My Inwood Memories: Bruce’s Garden


Bruce's Garden Bruce’s Garden, which borders on Isham Park, has profound meaning to anyone who has ever lived in Inwood.

The garden is a testament to Port Authority Police Officer Bruce Reynolds who gave has life so others might live on September 11th. This garden of tranquility is appropriately named for Bruce who, as a child, began tending to the undeveloped little plot of land. Under the careful tutelage and watchful eye of Bruce’s father, Jack Reynolds, the tradition continues to this day. In the spring the garden is literally teeming with activity as neighborhood volunteers plant, dig and prune as nature once again comes alive. reader Jane Guerra recently shared her childhood memories of working beside Bruce in the garden which now bears his name.

Bruce Reynolds Garden today
Bruce Reynolds Garden today

“I remember Bruce when he was underfoot as a kid, when we were teens working and sweating under Jack’s focused ‘stay on task’ eye. How we look back and love every minute of building and creating that Garden! How we look back and wish that we’d known about 9/11, a date thirty years in our future, a veritable eternity away, so that we could have grabbed a hold of Bruce and surrounded him in our arms, not letting him go anywhere. I worked there during the summer of ‘71, I believe it was. I was a student at SHM, the all-girl’s Catholic High School, the Garden’s backdrop. Jack Reynolds would have us go up to The Woods with wheelbarrows and we’d haul them full, stacked to the brim with wood chips, back to The Garden.

Bruce Reynolds Garden in SpringTo this day, thirty-eight years later, I see a wood chip anywhere, and I’m instantly back there.

We used to take the A down to 125th Street to collect our City paychecks. Hey, forty dollars a week for a teen back then was gold. We met other kids from downtown who’d take the train up to work with us. It was there that I learned how to make ‘corn rolls’ on black kids’ hair. I loved those kids that we met and worked hard with there.

Of course there was no commute. The garden was across the street from my ‘house’ (apt.) in Isham Gardens, when the towers were still up on the roof-” The Castle” in which a lot of us kids were raised together, and remain like brothers and sisters to this day, no matter where we’ve traveled or where we’ve lived.

Bruce's Garden Sign Jack worked miracles during those lazy, long days of summer in the 1970’s, using us and the ‘older teens’ as the original hard workers (i.e., Stevie Hanford and Dennis ‘Roach’ Mulford). There was no way we could have imagined what Jack, all along, had envisioned.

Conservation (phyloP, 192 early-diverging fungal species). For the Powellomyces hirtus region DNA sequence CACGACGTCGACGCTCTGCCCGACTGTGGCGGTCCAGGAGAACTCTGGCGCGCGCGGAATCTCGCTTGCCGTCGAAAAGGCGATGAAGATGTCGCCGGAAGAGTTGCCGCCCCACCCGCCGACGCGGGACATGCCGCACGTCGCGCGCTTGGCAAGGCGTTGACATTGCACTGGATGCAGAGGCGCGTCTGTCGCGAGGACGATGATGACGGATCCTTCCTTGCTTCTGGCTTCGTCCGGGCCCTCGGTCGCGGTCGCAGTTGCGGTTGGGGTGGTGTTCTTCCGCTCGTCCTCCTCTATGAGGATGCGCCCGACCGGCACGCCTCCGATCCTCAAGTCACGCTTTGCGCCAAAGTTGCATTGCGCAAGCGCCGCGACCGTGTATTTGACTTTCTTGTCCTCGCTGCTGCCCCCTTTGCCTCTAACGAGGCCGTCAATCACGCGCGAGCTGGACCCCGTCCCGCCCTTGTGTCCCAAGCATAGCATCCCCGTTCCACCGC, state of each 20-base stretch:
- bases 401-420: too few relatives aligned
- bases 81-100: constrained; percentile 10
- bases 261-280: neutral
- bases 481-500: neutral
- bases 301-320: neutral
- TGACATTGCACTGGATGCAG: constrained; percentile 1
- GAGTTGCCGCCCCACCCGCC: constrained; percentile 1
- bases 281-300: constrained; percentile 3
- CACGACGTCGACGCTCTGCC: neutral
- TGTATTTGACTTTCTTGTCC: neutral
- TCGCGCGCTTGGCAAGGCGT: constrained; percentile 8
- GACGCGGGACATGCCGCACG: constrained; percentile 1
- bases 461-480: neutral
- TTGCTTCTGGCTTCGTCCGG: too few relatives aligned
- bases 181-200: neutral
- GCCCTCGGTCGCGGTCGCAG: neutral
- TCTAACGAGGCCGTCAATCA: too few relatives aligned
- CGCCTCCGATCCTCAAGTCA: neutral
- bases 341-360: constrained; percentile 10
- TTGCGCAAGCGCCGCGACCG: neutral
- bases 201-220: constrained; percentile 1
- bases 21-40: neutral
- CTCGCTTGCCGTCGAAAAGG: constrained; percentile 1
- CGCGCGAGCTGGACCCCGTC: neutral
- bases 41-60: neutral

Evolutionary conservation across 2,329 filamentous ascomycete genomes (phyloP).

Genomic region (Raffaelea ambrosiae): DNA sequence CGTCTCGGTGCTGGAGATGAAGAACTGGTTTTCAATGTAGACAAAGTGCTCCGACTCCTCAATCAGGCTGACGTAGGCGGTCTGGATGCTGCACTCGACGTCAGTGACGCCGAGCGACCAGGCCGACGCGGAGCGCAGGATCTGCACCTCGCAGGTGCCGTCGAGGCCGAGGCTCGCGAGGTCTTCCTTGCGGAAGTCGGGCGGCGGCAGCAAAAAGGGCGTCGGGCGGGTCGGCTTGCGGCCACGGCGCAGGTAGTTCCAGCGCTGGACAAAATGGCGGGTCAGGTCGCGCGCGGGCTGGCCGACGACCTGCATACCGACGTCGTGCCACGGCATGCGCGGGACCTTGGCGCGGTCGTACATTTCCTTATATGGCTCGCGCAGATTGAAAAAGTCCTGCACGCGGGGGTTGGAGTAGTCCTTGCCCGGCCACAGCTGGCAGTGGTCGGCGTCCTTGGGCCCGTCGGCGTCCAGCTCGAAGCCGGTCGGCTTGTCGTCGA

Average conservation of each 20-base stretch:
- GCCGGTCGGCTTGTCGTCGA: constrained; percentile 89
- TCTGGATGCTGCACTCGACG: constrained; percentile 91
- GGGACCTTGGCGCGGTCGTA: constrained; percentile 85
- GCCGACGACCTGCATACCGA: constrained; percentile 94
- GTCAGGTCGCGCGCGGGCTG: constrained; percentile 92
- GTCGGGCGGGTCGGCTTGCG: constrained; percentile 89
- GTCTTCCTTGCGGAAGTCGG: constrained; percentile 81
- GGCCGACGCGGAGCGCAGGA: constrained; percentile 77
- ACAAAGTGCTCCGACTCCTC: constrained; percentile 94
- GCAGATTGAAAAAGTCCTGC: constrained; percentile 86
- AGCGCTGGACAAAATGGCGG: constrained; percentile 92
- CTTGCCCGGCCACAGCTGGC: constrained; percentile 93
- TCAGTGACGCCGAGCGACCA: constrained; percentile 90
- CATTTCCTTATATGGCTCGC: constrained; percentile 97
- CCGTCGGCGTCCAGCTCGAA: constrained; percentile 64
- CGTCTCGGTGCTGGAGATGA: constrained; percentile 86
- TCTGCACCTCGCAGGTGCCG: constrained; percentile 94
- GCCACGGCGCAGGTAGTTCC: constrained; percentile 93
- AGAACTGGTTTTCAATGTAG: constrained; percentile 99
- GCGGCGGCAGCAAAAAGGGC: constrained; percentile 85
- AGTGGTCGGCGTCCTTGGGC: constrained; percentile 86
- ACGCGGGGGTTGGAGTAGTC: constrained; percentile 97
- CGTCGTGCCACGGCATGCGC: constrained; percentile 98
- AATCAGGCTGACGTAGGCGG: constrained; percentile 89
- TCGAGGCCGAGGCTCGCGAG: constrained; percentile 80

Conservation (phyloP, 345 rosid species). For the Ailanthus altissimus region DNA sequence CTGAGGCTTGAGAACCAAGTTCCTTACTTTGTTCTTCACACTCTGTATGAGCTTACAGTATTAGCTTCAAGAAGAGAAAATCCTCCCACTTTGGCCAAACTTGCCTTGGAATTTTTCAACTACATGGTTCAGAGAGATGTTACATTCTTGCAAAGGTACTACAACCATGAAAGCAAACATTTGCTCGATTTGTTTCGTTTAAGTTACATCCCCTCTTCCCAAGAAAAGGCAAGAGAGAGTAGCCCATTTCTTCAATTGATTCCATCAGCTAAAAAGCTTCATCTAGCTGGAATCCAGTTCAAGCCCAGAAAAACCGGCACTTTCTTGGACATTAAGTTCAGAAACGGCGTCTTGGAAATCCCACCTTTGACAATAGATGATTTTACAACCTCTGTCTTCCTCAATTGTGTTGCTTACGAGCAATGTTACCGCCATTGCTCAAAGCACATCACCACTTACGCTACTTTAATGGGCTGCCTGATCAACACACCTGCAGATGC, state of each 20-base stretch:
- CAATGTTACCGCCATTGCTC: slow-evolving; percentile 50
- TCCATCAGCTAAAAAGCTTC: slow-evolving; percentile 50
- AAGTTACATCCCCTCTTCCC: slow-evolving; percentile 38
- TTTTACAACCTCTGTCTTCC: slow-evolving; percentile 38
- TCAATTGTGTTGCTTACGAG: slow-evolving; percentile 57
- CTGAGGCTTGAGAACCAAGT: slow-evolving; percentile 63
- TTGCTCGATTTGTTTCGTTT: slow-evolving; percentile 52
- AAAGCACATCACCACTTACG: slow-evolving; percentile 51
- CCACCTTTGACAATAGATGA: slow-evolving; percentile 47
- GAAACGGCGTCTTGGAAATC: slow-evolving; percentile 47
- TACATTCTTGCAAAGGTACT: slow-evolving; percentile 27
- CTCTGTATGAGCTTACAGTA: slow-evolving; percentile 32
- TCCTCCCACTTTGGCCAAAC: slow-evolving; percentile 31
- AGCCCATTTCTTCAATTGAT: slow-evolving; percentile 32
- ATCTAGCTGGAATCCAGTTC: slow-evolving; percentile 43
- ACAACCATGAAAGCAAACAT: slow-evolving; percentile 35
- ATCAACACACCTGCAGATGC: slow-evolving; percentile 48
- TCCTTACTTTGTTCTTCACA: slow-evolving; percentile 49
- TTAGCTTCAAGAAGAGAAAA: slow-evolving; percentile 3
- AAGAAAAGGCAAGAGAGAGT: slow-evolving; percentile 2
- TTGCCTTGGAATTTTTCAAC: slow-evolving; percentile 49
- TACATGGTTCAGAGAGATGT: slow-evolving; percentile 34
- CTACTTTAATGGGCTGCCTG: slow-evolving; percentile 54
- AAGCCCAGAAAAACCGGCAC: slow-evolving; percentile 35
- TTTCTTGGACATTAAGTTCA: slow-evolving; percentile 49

When we started, Bruce’s Garden was nothing but an empty lot full of dirt and broken glass. We stayed and worked until Jack’s vision was realized – we built The Well, put the stone bricks in there that line the little paths, planted all sorts of seeds, about which we had no clue, but ‘Jack says to just do it.’

‘Father What-A-Waste’ (because he was so good lookin’) Jack Abrams – one of many Paulist priests, used to come up from the Rectory in Good Shepherd to check up on us and give us encouragement. We stayed until it was completed, and we stayed as the first invitations for the public to visit went out. We also stayed to perform (playing our guitars) and invited guests to perform, for fundraisers. We stayed until we suddenly started to grow up, in the days before we’d all disappear from Our Inwood to go on with our lives.

Bruces Garden birdhouse Although many of us left, Inwood never did, and never will, leave us. God bless Bruce, his wonderful Dad, Jack, who did so much for a bunch of kids who didn’t have anything else to do that summer, and for you for starting this amazing website. We’ll be on this site, my family and I, since we are doing what we always felt we would do after living elsewhere for thirty plus years. We’re moving back to Inwood, come November ‘09. We’ll rent an apartment somewhere. It’s a little worn around the edges, Inwood is, to our comparative eyes, as we are, but it is still vibrant, still beautiful, still Home. To everyone who grew up there, and to everyone who lives there now and loves it, it is, nothing less than “My Inwood”. We each have a 100% share in its priceless stock.”